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Increasingly, prosecutors are relying on high-tech gadgets to give them an edge against bad guys who brazenly kill, stab and rob in the dead of night when witnesses are nowhere to be found.
Surveillance video, cellphone tracking, cellphone record investigations and ShotSpotter, a gunshot detection system, have all become important tools for prosecutors, allowing them to identify, track criminals’ whereabouts and build bulletproof cases, according to Bristol County District Attorney Thomas M. Quinn III and Plymouth County District Attorney Timothy Cruz.
In interviews, they raved about the value of these high-tech tools now at their disposal.
Front and center in prosecutors’ toolbox is surveillance video, which is available from public and private sources and actively sought by crime scene investigators, they said.
‘‘It’s a game changer,’’ Quinn said, comparing video surveillance to the instant replay of a suspect’s criminal acts.
Quinn and Cruz said it has become such an important feature for them that when they are responding to violent crimes, police and prosecutors knock on doors and approach neighbors and businesses, asking if they have security systems.
‘‘That’s one of the first things they’re looking for — videotape, video surveillance,’’ Quinn said.
In the past five years, the prevalence of surveillance video among private homeowners and commercial establishments has exploded, making it well worth a smart detective’s time to pound the pavement in search of private security systems, they said.
‘‘Now it’s everywhere. It’s so pervasive. Everyone is on camera,’’ said Wareham Police Chief Kevin Walsh. ‘‘It’s usually a part of every investigation where in the past it was a luxury.
‘‘If it’s not on surveillance camera, it’s probably on someone’s phone,’’ he said.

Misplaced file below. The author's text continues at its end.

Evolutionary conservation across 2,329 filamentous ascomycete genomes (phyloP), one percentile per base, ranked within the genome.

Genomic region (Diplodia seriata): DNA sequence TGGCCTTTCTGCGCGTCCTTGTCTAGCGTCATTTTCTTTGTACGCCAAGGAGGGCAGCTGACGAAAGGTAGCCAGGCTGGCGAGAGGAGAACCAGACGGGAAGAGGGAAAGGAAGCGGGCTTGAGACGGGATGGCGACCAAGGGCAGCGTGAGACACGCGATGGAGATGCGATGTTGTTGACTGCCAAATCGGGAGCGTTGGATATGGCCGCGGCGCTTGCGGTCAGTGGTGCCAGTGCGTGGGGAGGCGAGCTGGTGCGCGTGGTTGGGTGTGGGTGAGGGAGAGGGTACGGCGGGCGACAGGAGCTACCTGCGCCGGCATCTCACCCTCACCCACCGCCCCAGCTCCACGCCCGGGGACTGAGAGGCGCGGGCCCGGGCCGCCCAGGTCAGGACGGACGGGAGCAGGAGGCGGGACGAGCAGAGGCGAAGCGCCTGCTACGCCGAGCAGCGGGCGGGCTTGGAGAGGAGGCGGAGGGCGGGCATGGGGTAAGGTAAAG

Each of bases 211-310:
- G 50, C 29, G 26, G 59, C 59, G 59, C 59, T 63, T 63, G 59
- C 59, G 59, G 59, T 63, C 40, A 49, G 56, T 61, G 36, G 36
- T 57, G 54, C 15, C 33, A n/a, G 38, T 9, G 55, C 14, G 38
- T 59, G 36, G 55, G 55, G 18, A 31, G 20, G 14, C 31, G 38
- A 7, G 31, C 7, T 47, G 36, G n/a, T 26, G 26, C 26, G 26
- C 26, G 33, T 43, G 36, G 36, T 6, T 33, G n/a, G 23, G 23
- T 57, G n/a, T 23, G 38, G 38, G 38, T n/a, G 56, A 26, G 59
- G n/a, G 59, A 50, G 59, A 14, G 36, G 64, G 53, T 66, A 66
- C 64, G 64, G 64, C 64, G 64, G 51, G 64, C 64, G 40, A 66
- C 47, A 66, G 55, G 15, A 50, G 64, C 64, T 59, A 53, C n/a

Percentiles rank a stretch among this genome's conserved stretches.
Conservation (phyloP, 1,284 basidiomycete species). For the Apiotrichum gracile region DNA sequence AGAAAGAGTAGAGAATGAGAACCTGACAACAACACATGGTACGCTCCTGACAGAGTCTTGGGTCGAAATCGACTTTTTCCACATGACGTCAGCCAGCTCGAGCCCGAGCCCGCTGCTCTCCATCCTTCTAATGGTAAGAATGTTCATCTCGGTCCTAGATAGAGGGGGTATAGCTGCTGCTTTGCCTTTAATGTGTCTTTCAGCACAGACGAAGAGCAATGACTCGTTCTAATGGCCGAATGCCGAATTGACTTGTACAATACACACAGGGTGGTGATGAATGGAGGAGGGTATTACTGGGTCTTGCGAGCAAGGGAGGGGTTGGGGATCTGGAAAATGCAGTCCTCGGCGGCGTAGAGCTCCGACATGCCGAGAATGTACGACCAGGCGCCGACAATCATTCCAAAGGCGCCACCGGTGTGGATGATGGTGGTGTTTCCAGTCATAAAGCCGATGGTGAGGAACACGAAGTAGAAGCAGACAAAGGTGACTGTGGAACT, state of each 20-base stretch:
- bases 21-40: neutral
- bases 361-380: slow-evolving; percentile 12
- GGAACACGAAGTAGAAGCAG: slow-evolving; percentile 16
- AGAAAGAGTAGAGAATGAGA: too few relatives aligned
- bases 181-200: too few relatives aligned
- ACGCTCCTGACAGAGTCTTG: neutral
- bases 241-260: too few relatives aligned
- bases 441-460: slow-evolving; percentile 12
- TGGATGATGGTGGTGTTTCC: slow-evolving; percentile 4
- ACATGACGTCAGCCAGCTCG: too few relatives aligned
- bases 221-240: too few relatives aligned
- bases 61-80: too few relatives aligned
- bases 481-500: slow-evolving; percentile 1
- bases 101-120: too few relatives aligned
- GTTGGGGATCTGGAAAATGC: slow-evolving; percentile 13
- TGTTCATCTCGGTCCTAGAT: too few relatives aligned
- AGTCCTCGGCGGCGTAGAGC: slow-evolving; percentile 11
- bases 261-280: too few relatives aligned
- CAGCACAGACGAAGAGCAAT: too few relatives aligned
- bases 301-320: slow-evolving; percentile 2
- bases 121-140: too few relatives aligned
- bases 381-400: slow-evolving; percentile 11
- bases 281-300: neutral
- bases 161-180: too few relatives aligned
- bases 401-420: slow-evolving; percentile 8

In the height of irony, some suspects learn after the fact they have been implicated in a crime by their own home security systems.
Prosecutors have video in two of New Bedford’s three murders this year, according to Detective Capt. Steven Vicente, public information officer for the New Bedford Police Department, and comments by assistant district attorneys at criminal proceedings in New Bedford District Court.
In the investigation into the Aug. 2 slaying of 24-year-old Jeffrey Sylvia Jr., police have video from the home of the suspected shooter, 22-year-old Michael Sousa, who is charged with murder and armed robbery, prosecutors have said.
And in the only homicide in New Bedford this year where there is no surveillance video — the killing of 19-year-old Marcelo Jean Francois on June 11 in the West End’s Harrington Park — the City of New Bedford has since installed cameras, equipped with night vision capabilities and high resolution.
In Brockton, video from a car wash in Brockton proved instrumental in solving a bar shooting there, Cruz said.
While investigating a report from the hospital that a man was being treated for a gunshot wound, police found a bullet hole in the door of the bar — but only reluctant witnesses inside the establishment and no shell casings lying on the street, he said.